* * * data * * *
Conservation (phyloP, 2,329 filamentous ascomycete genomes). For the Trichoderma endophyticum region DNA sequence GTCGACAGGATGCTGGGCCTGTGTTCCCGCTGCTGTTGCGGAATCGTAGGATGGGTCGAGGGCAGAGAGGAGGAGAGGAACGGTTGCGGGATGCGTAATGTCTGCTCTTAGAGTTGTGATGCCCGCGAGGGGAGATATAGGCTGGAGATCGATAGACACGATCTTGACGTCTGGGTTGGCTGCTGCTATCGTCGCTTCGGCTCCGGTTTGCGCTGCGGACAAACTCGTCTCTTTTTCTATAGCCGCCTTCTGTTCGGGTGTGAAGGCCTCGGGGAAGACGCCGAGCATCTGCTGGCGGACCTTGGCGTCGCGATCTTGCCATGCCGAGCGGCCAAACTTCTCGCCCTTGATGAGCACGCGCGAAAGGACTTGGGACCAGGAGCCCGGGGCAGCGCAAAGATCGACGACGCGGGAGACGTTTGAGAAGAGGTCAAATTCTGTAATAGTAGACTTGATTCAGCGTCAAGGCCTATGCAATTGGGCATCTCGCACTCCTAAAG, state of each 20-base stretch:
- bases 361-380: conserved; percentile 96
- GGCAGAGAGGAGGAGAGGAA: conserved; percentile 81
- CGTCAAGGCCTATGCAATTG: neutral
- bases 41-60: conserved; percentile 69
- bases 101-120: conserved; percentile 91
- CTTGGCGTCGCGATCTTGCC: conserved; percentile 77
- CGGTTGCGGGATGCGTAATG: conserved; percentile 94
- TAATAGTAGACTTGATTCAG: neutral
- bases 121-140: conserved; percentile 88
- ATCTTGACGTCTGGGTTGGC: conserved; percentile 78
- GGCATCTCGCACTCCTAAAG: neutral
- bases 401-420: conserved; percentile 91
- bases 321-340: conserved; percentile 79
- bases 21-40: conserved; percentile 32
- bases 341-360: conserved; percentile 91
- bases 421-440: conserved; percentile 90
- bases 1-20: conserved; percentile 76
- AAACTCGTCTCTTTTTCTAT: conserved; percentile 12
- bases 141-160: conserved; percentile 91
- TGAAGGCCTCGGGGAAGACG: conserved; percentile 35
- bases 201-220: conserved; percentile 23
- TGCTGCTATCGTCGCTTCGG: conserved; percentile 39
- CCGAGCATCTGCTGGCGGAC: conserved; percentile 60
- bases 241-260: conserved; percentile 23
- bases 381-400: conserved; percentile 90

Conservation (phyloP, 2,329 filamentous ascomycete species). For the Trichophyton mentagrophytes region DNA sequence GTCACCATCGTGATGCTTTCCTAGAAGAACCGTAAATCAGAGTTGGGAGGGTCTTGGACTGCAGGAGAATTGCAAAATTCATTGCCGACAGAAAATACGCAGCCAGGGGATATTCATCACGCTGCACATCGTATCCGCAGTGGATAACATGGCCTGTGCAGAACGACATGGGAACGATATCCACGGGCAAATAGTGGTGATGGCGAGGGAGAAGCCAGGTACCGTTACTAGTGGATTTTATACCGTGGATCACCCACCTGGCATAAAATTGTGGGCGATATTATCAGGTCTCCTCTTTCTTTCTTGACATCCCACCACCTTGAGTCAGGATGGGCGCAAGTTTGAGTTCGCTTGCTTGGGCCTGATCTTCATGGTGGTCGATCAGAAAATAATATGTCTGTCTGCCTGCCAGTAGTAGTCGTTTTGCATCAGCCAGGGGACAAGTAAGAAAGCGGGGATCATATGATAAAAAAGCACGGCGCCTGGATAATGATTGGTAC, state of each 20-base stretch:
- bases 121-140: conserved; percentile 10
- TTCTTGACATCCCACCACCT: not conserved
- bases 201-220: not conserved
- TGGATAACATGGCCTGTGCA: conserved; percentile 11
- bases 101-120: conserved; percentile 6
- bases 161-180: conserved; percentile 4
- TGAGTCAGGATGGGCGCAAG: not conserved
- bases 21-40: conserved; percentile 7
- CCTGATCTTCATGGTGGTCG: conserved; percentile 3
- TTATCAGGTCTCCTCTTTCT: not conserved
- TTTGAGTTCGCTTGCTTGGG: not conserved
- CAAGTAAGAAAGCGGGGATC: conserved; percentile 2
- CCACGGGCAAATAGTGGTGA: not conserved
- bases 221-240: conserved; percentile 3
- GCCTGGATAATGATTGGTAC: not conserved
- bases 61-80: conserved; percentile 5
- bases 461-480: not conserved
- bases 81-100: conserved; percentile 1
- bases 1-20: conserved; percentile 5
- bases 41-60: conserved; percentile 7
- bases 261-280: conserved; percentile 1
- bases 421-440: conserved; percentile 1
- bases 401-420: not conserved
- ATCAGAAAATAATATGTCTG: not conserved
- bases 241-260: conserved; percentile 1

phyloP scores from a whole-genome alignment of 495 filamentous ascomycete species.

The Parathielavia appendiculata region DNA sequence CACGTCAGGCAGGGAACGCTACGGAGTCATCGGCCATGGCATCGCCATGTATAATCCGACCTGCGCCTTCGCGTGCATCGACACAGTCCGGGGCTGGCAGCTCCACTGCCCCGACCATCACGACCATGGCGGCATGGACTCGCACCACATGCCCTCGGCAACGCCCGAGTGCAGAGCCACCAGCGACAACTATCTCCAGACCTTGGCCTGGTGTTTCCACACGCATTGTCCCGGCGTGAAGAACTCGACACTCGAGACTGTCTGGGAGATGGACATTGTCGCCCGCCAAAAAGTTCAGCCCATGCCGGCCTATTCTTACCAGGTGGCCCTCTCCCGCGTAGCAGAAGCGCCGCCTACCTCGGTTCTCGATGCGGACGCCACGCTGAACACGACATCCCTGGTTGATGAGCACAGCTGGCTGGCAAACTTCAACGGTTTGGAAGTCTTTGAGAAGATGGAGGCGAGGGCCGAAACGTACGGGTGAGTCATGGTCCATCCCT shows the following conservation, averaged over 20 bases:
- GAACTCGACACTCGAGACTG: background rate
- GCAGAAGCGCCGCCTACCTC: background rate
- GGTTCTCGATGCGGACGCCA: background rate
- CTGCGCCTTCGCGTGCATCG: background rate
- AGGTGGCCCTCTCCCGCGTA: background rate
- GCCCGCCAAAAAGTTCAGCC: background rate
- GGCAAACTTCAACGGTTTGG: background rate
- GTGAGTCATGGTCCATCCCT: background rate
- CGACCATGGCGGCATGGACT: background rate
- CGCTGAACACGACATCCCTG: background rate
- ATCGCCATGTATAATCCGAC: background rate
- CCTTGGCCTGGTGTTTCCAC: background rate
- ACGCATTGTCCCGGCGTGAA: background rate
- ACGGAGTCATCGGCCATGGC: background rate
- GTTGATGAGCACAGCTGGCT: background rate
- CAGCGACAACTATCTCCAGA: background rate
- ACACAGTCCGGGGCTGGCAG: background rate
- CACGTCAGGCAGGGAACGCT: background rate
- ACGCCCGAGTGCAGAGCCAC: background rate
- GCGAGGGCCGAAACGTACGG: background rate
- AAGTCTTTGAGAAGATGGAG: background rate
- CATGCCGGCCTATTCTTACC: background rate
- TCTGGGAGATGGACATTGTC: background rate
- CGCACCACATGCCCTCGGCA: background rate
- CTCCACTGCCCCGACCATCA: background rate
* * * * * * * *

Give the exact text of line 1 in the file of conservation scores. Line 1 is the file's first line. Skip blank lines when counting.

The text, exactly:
Conservation (phyloP, 2,329 filamentous ascomycete genomes). For the Trichoderma endophyticum region DNA sequence GTCGACAGGATGCTGGGCCTGTGTTCCCGCTGCTGTTGCGGAATCGTAGGATGGGTCGAGGGCAGAGAGGAGGAGAGGAACGGTTGCGGGATGCGTAATGTCTGCTCTTAGAGTTGTGATGCCCGCGAGGGGAGATATAGGCTGGAGATCGATAGACACGATCTTGACGTCTGGGTTGGCTGCTGCTATCGTCGCTTCGGCTCCGGTTTGCGCTGCGGACAAACTCGTCTCTTTTTCTATAGCCGCCTTCTGTTCGGGTGTGAAGGCCTCGGGGAAGACGCCGAGCATCTGCTGGCGGACCTTGGCGTCGCGATCTTGCCATGCCGAGCGGCCAAACTTCTCGCCCTTGATGAGCACGCGCGAAAGGACTTGGGACCAGGAGCCCGGGGCAGCGCAAAGATCGACGACGCGGGAGACGTTTGAGAAGAGGTCAAATTCTGTAATAGTAGACTTGATTCAGCGTCAAGGCCTATGCAATTGGGCATCTCGCACTCCTAAAG, state of each 20-base stretch: